Every Way but Here


Over the weekend I went to a bridal shower, where I sat by the groom-to-be’s mother and listened to her talk about raising her three children.  She told a story about buying milk.  When her kids were young she got into the habit of just picking up two gallons of milk every time she went to the grocery store.  She knew her three thirsty kids would drink them in no time, and so it became ingrained in her routine for many years.

A pivotal moment in her life took place when, one day shortly after everyone had left home, she returned from the store with her regular two gallons of milk – only to find that for the first time she still had two full gallons in the fridge.  I could feel the tears in this empty mama’s eyes as she blinked them away.  The bride continued talking about all the things she knew about this woman’s son, and the mother in me hurt so badly for the mother in her.

I am very slowly reading an amazing book right now called Momma Zen by Karen Maezen Miller.  In a chapter I read yesterday, she speaks about missing our children’s lives while we are so busy looking backward with regret and looking forward with expectation.  I find myself doing this SO much.  Laying in bed each night regretting moves I made that day, that week, two years ago.  Experiences I feel I missed with N and K, times I snapped and hurt someone’s feelings, play requests I didn’t participate in and watched my chance pass by.  I’ve spent days wishing K would stand up so I could pee without sitting him on my lap in a public bathroom, or use a utensil so I didn’t have to feed him and could eat my meal instead.  Just this weekend my husband and I talked about the flexibility we will have when N is old enough to stay alone with his brother and we can go to a movie without hiring a sitter a week in advance.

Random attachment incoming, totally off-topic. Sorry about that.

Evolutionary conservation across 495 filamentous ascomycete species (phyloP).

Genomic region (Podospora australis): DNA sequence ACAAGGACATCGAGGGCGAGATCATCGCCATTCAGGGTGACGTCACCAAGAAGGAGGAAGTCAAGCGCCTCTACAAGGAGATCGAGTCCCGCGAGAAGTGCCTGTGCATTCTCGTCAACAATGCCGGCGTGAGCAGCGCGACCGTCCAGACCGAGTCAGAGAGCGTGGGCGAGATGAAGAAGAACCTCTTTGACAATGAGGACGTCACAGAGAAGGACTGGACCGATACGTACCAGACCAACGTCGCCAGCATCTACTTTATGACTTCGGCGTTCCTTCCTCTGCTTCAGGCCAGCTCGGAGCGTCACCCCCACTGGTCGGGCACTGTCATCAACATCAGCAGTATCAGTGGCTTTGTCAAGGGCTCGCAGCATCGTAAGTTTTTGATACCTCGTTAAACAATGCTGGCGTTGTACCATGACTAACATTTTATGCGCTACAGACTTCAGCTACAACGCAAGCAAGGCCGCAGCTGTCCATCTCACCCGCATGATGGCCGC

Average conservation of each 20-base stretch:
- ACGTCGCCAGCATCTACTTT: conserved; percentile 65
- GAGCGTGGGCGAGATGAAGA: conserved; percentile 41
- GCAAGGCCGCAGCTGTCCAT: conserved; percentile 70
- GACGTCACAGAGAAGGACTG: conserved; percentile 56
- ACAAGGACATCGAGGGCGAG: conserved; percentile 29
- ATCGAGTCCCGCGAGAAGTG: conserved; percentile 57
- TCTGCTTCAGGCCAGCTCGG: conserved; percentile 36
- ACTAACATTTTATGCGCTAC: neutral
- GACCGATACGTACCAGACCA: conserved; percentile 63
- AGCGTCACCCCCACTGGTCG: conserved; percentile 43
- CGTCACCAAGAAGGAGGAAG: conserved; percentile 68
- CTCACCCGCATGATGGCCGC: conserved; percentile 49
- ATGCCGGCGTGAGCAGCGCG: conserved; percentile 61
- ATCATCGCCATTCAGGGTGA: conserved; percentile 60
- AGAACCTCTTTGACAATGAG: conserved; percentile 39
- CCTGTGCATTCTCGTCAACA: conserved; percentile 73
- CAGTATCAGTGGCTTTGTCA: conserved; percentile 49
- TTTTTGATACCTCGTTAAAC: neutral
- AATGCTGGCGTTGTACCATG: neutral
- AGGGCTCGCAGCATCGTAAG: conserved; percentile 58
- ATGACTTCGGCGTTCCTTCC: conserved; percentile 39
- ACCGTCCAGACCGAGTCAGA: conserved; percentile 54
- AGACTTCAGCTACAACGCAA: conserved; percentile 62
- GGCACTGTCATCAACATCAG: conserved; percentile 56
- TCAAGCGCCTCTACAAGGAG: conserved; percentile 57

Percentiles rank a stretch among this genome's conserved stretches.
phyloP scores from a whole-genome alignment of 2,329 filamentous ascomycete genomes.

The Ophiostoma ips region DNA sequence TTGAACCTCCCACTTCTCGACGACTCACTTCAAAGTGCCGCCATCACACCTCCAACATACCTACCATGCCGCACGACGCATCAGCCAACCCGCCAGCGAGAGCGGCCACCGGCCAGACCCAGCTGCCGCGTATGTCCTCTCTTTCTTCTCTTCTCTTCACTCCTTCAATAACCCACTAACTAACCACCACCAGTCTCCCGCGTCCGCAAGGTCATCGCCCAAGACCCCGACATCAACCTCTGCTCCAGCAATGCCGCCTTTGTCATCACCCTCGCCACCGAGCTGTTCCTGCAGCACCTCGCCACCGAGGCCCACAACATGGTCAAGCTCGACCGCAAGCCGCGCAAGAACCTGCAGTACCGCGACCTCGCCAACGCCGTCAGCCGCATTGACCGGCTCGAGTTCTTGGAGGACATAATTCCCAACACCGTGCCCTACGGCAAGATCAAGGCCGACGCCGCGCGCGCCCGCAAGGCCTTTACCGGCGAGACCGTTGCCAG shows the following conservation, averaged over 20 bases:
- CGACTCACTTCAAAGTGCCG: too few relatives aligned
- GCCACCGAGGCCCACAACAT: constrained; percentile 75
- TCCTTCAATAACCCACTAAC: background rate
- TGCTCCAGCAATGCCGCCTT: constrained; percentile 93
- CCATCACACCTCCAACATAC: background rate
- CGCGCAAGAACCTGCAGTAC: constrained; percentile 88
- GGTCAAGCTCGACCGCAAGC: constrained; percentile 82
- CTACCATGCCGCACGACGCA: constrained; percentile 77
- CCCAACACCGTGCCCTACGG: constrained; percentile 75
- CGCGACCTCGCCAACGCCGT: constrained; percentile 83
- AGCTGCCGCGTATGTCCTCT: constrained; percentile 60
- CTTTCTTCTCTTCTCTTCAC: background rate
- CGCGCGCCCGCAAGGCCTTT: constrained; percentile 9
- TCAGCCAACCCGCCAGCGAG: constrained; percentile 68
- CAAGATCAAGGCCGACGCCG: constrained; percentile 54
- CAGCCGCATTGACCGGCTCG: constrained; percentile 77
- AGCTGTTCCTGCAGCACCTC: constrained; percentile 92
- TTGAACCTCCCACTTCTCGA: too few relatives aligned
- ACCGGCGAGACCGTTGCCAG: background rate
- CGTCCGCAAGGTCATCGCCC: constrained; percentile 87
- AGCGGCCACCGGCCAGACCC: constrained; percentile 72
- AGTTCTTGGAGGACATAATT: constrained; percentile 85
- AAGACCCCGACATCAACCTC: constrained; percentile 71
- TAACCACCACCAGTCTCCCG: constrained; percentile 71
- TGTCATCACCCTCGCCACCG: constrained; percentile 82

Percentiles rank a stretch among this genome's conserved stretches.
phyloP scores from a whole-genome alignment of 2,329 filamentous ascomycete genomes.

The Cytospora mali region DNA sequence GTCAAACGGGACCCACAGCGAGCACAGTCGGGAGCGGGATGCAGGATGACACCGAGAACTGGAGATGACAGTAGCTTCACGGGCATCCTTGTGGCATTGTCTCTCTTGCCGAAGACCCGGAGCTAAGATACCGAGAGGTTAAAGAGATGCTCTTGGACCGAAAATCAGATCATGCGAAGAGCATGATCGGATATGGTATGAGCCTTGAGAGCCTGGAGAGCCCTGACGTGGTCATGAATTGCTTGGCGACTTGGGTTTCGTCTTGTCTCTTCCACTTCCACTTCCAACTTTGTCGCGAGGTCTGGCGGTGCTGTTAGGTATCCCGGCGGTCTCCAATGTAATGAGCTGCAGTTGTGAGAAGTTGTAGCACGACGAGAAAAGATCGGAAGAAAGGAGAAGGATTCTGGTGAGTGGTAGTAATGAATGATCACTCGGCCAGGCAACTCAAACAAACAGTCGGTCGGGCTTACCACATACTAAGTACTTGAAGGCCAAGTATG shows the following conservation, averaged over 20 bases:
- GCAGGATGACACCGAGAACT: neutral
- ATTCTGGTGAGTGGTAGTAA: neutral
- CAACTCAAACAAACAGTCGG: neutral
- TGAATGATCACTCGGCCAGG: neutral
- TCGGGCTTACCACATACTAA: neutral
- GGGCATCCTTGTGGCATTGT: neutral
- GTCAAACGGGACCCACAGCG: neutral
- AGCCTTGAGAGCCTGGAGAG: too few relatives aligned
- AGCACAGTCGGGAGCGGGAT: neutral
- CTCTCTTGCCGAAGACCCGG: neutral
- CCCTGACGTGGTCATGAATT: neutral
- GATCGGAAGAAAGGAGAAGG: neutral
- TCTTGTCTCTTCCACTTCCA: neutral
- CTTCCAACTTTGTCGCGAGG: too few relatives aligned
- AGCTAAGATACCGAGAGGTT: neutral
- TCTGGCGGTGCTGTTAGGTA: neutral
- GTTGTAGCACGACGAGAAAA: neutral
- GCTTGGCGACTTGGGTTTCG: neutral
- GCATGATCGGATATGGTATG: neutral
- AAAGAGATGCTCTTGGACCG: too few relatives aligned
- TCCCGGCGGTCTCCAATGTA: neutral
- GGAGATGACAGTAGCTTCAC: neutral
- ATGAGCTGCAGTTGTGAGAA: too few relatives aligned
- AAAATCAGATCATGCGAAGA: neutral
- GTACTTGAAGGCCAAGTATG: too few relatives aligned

But I don’t actually want that time to come.  I miss the interaction of helping Baby K learn to eat his food, and I find myself trying to remember now that he’s walking what he looked like when he crawled.  When N is old enough to stay home alone, he will also be too old to cuddle in bed with me, and he won’t need me to tie his little shoes for him.

This is a daily struggle for me, and I need a copy of the page from Momma Zen taped to my mirror to remind me every morning of the importance of being present with my kids.  If I could make this happen even one entire day, I would be that closer to my life.  Meditating in the screams of tired children, the piles of clutter needing sorted, and the innumerable opportunities to BE with my kids instead of avoiding the feelings of overwhelm at being needed so damn much.  But while I get so tired of being needed every hour, every day, what is a mother if not needed by her kids?  Who does she buy the milk for when she has missed all the moments looking every way but here?

7 responses »

  1. Great article! I feel exactly like this many times, often upon waking in the middle of the night, when the house is quiet. Three teen age boys and a four year old daughter means lots of energy, running in all directions and learning to let go. I try daily to really listen, spend one on one time and to let them know how much they are loved. Thanks again for the story.

    • Thank you, Stacy! I cannot imagine three teen-aged boys plus a preschooler! What a busy house! It’s amazing to me how soon the letting go begins happening. Our kids begin teaching us this from birth, don’t they?

  2. I fell asleep with my 3-year-old tonight and woke up at 1am and so now I’m reading blogs. I totally identify with this! I fight it so much and yearn for “me time” and yet it is all flying by so fast. Thank you for this gentle reminder to pay attention and to accept play invitations. I loved Mamma Zen too and need to read it again.

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